Severe Weather Kills American Agricultural Jobs. This Woman Reaches Out to Help

“I just didn’t know if I should do it,” says Melissa Bailey Castillo. “I argued with myself and tried to be cautiously optimistic.” Melissa stops and apologizes. A client has just walked into her office. A flurry of Spanish and English, muffled through the phone during our call speeds by. It is a family needing assistance, and no matter what else is going on, this is what comes first.

North Carolina & Agricultural Jobs

Melissa is the Community Outreach Director at Kinston Community Health Center, located in Kingston, North Carolina. Her organization supports hundreds of families, young families, in need of a helping hand. These families normally earn their living through the bounty of North Carolina and Florida crops, such as sweet potatoes and kale. Unfortunately, the storms and severe weather have not been kind. It has not only affected the families in the path of the storm, but also those who rely on southern food production for employment.

“This is an enormous agriculture sector with many agricultural jobs. It is top five in the United States for the production of sweet potatoes and tobacco and a number of other crops,” she says. “So, now what we end up with is this population of people who were not prepared to be out of work.”

Families Are Not Prepared for Winter

“Right now we see an increase of people who are in danger of losing things like housing, or who are experiencing scarcity and unemployment. They are not prepared for winter.”

“We see children walk in with thin-layered clothes, and no coat, and the temperature could be 26 degrees. So, even though North Carolina is part of the south, we often get those Arctic blasts of air, comparable to Pennsylvania and areas to the north.”

It was Melissa’s passion for her community that led her to reach out to Operation Warm, seeking new coats, for as many of the children as possible. “As a community health center, we are in a very unique position to serve populations who are most in need,” Melissa says. “I thought, ‘maybe if they know what is going on they’ll be able to find us some coats’—you know, if we can only help 20 kids, then so be it.”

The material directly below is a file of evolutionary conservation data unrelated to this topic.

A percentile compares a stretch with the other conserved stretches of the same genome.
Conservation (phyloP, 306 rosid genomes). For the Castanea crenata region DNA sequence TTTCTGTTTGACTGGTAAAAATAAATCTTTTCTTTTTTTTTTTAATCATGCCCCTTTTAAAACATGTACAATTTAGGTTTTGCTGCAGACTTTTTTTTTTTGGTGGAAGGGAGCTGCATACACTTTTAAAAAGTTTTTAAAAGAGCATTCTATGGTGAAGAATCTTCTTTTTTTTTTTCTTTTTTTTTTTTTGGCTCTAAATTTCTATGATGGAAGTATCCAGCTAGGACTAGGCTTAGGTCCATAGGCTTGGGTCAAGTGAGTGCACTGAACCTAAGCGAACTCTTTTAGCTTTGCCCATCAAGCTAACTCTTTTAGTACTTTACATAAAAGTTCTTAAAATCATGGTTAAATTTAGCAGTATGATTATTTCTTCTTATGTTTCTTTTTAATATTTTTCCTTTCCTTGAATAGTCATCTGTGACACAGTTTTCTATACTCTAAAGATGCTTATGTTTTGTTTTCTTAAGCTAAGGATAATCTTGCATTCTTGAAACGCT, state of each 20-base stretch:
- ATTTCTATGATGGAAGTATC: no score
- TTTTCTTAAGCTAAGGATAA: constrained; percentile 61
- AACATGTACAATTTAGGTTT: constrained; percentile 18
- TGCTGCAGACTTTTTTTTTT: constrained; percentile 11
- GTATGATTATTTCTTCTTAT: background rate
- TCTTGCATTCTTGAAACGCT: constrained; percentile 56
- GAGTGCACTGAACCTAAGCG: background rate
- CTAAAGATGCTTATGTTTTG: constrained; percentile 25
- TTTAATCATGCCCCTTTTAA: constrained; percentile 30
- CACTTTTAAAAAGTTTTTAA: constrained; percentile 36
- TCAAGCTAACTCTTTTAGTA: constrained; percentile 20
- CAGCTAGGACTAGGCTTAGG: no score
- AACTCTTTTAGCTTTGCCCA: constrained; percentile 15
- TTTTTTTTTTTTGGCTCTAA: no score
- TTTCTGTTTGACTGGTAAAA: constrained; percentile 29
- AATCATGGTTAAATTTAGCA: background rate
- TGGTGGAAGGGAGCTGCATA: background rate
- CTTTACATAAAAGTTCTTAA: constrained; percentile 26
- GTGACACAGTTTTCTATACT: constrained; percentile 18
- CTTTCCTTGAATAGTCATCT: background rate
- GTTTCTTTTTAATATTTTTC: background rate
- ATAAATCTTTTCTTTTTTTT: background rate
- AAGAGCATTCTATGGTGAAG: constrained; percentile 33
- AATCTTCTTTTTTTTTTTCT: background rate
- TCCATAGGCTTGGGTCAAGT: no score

Operation Warm Finds a Donor

Operation Warm was able to match Kinston Community Health Center with the North Carolina Healthcare Engineer Association (NCHEA) to deliver a gift of warmth to 200 children in need!

Good news New coats“What an honor and privilege it has been for NCHEA and its members to partner with Operation Warm to provide new coats for these children in need,” says William Baird, 2017 NCHEA President. “A few of our NCHEA member hospitals were affected by Hurricane Matthew, so we really understand the devastation to those areas. We also send our gratitude to the Kinston Community Health Center for reaching out. It is easy to take a simple item as a coat for granted–until you don’t have one! Keep up the good work!”

“We are so grateful for your friendship,” Melissa says. “I’m really thrilled to know you guys and to tap into that for our pediatric patients. I think it is amazing. We are so very grateful. I don’t know how to express it!“

[Editor’s note: Melissa let us know that the staff are very excited to be able to supply the children with their new coats. There is still great need, however. The center could use another 300 coats for the Kinston community. If you would like to donate to North Carolina, or any other state, please donate here and indicate if you have a geographical preference for your gift.]

 

 

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